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Released July 2, 2003

By David Tisdale

HATTIESBURG - They've seen Washington, D.C., politicians at work on television plenty of times, giving speeches, hearing testimony before Congressional committees and crafting legislation affecting public policy.

However, this summer five University of Southern Mississippi students - working as interns with members of Mississippi's congressional delegation - witnessed firsthand our nation's government in action.

Southern Miss students who participated in the internship program and the congressman or senator they worked for include Jamie Hasty of Pascagoula, Sen. Trent Lott; Chad Cornett of Brandon, Sen. Thad Cochran; Walt Cain of Madison, Rep. Chip Pickering and Justice O'Keefe of Ocean Springs and Molly Malone of Atmore, Ala., Rep. Gene Taylor.

"I've really enjoyed the experience," said Cornett, who is the Southern Miss Student Government Association attorney general. Cornett has a variety of duties in Cochran's office, including special projects that have involved preparation of briefings for Cochran on such issues as European Union defense structure and national disclosure policy. Cornett also worked with constituent services, helping with capitol tours and speaking to student groups.

He said the legislative process in Washington takes time and patience. "Some people have this idea that politics is quick and just involves making some speeches, but it's amazing to see that (Congress) is still working on issues that began three or four years ago."

Cain said he has gained a better understanding of the political process by seeing it from the inside. He has been able to share his knowledge with constituents from Mississippi who visit Washington and want to know more about how government functions. "I've learned so much that I wouldn't have otherwise," Cain said. "I'm really thankful for the opportunity."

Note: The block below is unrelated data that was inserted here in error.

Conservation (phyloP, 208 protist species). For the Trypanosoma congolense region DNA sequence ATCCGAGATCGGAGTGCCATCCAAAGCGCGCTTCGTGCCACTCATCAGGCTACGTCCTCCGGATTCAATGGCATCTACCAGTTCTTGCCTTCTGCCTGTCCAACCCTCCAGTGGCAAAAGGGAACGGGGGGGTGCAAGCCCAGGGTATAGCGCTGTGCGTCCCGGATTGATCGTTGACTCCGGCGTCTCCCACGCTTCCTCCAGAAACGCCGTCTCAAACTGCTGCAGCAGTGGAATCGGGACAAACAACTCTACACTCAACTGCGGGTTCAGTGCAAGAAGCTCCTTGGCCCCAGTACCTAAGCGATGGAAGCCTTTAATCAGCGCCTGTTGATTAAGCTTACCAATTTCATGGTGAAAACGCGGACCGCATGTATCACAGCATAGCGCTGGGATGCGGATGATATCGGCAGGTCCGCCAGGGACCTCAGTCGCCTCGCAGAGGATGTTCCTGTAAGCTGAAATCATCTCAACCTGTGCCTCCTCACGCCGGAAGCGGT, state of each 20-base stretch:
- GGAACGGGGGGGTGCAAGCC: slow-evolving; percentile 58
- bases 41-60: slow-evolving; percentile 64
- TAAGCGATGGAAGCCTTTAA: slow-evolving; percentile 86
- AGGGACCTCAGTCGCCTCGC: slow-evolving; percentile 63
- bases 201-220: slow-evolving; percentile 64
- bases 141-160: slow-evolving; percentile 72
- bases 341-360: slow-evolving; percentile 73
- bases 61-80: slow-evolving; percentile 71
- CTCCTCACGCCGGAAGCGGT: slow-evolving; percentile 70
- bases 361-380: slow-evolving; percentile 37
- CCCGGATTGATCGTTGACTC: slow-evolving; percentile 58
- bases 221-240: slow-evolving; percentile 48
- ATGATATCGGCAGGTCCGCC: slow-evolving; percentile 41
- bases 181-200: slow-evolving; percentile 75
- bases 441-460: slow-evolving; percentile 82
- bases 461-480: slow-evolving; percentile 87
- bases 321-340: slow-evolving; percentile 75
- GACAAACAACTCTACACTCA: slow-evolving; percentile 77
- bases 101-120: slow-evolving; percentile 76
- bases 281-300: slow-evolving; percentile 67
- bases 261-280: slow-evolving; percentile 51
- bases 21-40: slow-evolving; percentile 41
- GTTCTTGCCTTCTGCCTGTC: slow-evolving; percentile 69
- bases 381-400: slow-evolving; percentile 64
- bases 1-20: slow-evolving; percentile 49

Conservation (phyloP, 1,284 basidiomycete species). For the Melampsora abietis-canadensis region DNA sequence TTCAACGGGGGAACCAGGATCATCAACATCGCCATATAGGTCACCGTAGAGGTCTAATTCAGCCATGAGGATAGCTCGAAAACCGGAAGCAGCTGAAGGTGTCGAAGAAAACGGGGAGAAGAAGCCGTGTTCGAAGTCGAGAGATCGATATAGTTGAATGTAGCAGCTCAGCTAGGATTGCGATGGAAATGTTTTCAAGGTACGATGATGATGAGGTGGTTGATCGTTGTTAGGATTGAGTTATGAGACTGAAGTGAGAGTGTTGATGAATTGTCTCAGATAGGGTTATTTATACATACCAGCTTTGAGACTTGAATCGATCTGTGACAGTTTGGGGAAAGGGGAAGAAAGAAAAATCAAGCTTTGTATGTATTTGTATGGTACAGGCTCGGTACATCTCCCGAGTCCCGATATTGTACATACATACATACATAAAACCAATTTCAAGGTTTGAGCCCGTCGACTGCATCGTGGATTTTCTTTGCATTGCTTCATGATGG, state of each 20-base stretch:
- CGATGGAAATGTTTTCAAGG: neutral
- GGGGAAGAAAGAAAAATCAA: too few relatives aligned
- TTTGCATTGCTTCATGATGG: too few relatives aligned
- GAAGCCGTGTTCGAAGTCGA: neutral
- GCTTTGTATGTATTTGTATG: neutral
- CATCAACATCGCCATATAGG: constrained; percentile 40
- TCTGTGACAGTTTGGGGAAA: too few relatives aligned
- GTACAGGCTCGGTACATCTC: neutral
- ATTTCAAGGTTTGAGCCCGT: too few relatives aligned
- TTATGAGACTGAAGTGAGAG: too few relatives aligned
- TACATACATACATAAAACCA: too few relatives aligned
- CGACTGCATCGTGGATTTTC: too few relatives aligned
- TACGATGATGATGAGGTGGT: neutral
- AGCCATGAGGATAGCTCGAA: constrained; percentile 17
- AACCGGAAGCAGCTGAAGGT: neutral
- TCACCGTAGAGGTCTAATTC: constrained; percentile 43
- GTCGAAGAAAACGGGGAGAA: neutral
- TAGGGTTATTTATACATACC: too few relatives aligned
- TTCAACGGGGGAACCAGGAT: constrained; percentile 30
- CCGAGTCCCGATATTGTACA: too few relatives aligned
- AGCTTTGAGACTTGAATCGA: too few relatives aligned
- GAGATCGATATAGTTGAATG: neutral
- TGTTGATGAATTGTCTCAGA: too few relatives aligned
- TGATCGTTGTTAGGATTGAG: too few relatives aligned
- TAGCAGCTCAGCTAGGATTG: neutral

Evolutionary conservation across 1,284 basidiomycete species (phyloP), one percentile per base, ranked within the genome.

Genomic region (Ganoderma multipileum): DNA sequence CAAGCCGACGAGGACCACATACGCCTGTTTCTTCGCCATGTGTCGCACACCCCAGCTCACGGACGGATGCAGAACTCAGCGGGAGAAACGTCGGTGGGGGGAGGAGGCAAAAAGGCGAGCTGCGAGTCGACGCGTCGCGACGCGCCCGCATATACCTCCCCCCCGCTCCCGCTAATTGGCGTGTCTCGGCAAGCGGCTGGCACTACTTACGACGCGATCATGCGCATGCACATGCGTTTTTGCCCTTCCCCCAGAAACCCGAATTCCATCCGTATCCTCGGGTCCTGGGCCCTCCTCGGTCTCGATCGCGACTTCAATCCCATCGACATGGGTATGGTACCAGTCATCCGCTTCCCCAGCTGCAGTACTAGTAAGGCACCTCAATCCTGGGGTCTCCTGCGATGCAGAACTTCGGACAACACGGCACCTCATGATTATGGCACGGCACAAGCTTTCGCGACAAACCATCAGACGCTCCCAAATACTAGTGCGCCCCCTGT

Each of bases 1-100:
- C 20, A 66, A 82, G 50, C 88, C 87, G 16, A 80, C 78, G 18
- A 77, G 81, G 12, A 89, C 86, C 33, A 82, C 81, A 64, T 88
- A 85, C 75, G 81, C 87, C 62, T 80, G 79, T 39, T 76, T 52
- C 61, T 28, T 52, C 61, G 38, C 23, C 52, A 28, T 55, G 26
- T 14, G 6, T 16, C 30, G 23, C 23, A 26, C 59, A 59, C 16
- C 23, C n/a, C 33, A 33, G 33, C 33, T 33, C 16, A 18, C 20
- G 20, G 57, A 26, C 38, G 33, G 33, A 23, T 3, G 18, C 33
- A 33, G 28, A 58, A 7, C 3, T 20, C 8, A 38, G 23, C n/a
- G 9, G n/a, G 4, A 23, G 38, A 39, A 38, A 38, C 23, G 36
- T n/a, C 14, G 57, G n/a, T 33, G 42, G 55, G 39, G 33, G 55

Southern Miss' vice president for research and planning, Dr. Angie Dvorak, said the internship program also helps students learn how important federal funds are in supporting research at Southern Miss, and how priority funding allocation is determined in the congressional committees process.

"External funding (for research) is predominantly federally generated, and these students (as congressional interns) will understand how our external dollars come into being," Dvorak said.

An international relations major at Southern Miss, Cain said he would like to return to Washington to attend graduate school and work on an international issues committee for a congressman or senator.

Wayne Weidi, chief of staff for Taylor, praised the work of O'Keefe and Malone. "They were a real asset to us," he said. "They represented Southern Miss well."

Weidi said the internship program not only gives participants a chance to learn more about politics but to make contacts and take in all the points of interest in Washington.

"They get to meet so many people and interact with other students from all over the country and make new friends," he said.

Hasty said working in Lott's office has helped her understand issues concerning the legislative process, including recent hearings held by the rules committee addressing the Senate filibuster rule, the rule on "holds" on legislation before the Senate, and unauthorized earmarks on appropriations bills. "These are issues that I never really understood until now," she said.

"The chance to intern on Capitol Hill can be transformational for students," said Dr. Joe Paul, vice president for student affairs at Southern Miss. "It gives them a deeper appreciation for the wonder that is our democracy. Because of this experience, many of them will enjoy careers in public service. Plus, it's great for Southern Miss because our students are our best advertisement. We're very proud of them."


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April 20, 2004 4:09 PM